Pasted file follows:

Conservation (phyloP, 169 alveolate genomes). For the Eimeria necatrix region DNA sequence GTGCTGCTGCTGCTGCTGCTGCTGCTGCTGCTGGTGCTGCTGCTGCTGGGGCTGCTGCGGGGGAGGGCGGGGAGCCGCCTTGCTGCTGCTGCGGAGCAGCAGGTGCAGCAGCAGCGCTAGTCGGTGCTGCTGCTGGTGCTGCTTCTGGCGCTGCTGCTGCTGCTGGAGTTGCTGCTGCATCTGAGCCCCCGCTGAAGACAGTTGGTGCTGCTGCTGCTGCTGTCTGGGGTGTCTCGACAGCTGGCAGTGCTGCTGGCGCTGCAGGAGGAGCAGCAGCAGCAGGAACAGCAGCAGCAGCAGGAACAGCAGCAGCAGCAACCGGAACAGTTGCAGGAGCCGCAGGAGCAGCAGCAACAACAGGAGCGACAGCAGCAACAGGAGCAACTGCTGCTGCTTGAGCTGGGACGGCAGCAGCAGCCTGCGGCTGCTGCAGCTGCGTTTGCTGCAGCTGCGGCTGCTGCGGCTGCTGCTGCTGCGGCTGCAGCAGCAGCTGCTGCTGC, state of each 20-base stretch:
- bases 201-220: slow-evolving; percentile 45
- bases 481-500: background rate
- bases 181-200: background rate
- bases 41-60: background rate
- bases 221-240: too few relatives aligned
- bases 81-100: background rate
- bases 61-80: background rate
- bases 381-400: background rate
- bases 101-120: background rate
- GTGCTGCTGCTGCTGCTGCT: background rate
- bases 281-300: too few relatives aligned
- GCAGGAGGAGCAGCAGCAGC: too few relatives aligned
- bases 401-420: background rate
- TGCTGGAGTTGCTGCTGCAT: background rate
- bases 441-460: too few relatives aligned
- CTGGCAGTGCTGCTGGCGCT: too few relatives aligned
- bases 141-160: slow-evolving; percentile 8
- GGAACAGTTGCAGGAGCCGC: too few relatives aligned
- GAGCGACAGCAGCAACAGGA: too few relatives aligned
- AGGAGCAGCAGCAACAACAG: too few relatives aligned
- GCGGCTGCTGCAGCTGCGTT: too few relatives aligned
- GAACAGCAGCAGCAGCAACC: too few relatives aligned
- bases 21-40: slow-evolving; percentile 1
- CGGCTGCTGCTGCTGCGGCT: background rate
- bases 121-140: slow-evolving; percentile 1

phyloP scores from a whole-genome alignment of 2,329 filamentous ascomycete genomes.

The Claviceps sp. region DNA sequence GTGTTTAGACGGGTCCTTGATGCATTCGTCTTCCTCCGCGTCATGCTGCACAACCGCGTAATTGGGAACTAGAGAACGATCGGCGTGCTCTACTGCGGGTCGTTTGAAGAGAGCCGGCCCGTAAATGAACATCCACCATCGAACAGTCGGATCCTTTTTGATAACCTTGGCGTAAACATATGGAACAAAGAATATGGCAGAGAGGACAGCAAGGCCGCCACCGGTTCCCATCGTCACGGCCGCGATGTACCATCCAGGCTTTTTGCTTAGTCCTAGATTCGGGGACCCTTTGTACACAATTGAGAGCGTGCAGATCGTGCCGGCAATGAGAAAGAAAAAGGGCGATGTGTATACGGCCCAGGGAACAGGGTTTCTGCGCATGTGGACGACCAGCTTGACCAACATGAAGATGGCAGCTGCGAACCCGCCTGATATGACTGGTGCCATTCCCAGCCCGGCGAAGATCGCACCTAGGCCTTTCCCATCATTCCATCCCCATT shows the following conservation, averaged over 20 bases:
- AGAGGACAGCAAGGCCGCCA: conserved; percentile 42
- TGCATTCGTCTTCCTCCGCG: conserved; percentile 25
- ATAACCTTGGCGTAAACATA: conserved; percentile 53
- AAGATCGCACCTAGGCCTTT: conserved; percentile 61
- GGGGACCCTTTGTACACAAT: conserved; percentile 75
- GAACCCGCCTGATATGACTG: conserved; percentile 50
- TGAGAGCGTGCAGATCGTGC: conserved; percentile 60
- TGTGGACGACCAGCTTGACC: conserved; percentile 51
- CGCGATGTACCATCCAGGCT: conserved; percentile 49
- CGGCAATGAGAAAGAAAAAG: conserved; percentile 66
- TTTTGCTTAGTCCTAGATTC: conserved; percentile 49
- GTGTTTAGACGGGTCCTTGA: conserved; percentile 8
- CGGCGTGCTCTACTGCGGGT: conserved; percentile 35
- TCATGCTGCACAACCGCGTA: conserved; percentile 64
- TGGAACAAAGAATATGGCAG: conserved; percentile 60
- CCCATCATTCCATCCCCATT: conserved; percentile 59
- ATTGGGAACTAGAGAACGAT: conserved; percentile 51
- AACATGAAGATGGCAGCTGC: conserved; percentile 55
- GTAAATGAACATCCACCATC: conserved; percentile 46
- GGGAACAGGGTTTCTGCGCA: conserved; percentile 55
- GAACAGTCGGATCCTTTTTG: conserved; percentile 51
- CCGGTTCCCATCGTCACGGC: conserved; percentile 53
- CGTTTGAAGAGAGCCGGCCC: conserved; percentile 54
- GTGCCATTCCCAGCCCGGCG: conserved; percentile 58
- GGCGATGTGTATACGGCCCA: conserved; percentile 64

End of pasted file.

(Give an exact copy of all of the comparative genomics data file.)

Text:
Conservation (phyloP, 169 alveolate genomes). For the Eimeria necatrix region DNA sequence GTGCTGCTGCTGCTGCTGCTGCTGCTGCTGCTGGTGCTGCTGCTGCTGGGGCTGCTGCGGGGGAGGGCGGGGAGCCGCCTTGCTGCTGCTGCGGAGCAGCAGGTGCAGCAGCAGCGCTAGTCGGTGCTGCTGCTGGTGCTGCTTCTGGCGCTGCTGCTGCTGCTGGAGTTGCTGCTGCATCTGAGCCCCCGCTGAAGACAGTTGGTGCTGCTGCTGCTGCTGTCTGGGGTGTCTCGACAGCTGGCAGTGCTGCTGGCGCTGCAGGAGGAGCAGCAGCAGCAGGAACAGCAGCAGCAGCAGGAACAGCAGCAGCAGCAACCGGAACAGTTGCAGGAGCCGCAGGAGCAGCAGCAACAACAGGAGCGACAGCAGCAACAGGAGCAACTGCTGCTGCTTGAGCTGGGACGGCAGCAGCAGCCTGCGGCTGCTGCAGCTGCGTTTGCTGCAGCTGCGGCTGCTGCGGCTGCTGCTGCTGCGGCTGCAGCAGCAGCTGCTGCTGC, state of each 20-base stretch:
- bases 201-220: slow-evolving; percentile 45
- bases 481-500: background rate
- bases 181-200: background rate
- bases 41-60: background rate
- bases 221-240: too few relatives aligned
- bases 81-100: background rate
- bases 61-80: background rate
- bases 381-400: background rate
- bases 101-120: background rate
- GTGCTGCTGCTGCTGCTGCT: background rate
- bases 281-300: too few relatives aligned
- GCAGGAGGAGCAGCAGCAGC: too few relatives aligned
- bases 401-420: background rate
- TGCTGGAGTTGCTGCTGCAT: background rate
- bases 441-460: too few relatives aligned
- CTGGCAGTGCTGCTGGCGCT: too few relatives aligned
- bases 141-160: slow-evolving; percentile 8
- GGAACAGTTGCAGGAGCCGC: too few relatives aligned
- GAGCGACAGCAGCAACAGGA: too few relatives aligned
- AGGAGCAGCAGCAACAACAG: too few relatives aligned
- GCGGCTGCTGCAGCTGCGTT: too few relatives aligned
- GAACAGCAGCAGCAGCAACC: too few relatives aligned
- bases 21-40: slow-evolving; percentile 1
- CGGCTGCTGCTGCTGCGGCT: background rate
- bases 121-140: slow-evolving; percentile 1

phyloP scores from a whole-genome alignment of 2,329 filamentous ascomycete genomes.

The Claviceps sp. region DNA sequence GTGTTTAGACGGGTCCTTGATGCATTCGTCTTCCTCCGCGTCATGCTGCACAACCGCGTAATTGGGAACTAGAGAACGATCGGCGTGCTCTACTGCGGGTCGTTTGAAGAGAGCCGGCCCGTAAATGAACATCCACCATCGAACAGTCGGATCCTTTTTGATAACCTTGGCGTAAACATATGGAACAAAGAATATGGCAGAGAGGACAGCAAGGCCGCCACCGGTTCCCATCGTCACGGCCGCGATGTACCATCCAGGCTTTTTGCTTAGTCCTAGATTCGGGGACCCTTTGTACACAATTGAGAGCGTGCAGATCGTGCCGGCAATGAGAAAGAAAAAGGGCGATGTGTATACGGCCCAGGGAACAGGGTTTCTGCGCATGTGGACGACCAGCTTGACCAACATGAAGATGGCAGCTGCGAACCCGCCTGATATGACTGGTGCCATTCCCAGCCCGGCGAAGATCGCACCTAGGCCTTTCCCATCATTCCATCCCCATT shows the following conservation, averaged over 20 bases:
- AGAGGACAGCAAGGCCGCCA: conserved; percentile 42
- TGCATTCGTCTTCCTCCGCG: conserved; percentile 25
- ATAACCTTGGCGTAAACATA: conserved; percentile 53
- AAGATCGCACCTAGGCCTTT: conserved; percentile 61
- GGGGACCCTTTGTACACAAT: conserved; percentile 75
- GAACCCGCCTGATATGACTG: conserved; percentile 50
- TGAGAGCGTGCAGATCGTGC: conserved; percentile 60
- TGTGGACGACCAGCTTGACC: conserved; percentile 51
- CGCGATGTACCATCCAGGCT: conserved; percentile 49
- CGGCAATGAGAAAGAAAAAG: conserved; percentile 66
- TTTTGCTTAGTCCTAGATTC: conserved; percentile 49
- GTGTTTAGACGGGTCCTTGA: conserved; percentile 8
- CGGCGTGCTCTACTGCGGGT: conserved; percentile 35
- TCATGCTGCACAACCGCGTA: conserved; percentile 64
- TGGAACAAAGAATATGGCAG: conserved; percentile 60
- CCCATCATTCCATCCCCATT: conserved; percentile 59
- ATTGGGAACTAGAGAACGAT: conserved; percentile 51
- AACATGAAGATGGCAGCTGC: conserved; percentile 55
- GTAAATGAACATCCACCATC: conserved; percentile 46
- GGGAACAGGGTTTCTGCGCA: conserved; percentile 55
- GAACAGTCGGATCCTTTTTG: conserved; percentile 51
- CCGGTTCCCATCGTCACGGC: conserved; percentile 53
- CGTTTGAAGAGAGCCGGCCC: conserved; percentile 54
- GTGCCATTCCCAGCCCGGCG: conserved; percentile 58
- GGCGATGTGTATACGGCCCA: conserved; percentile 64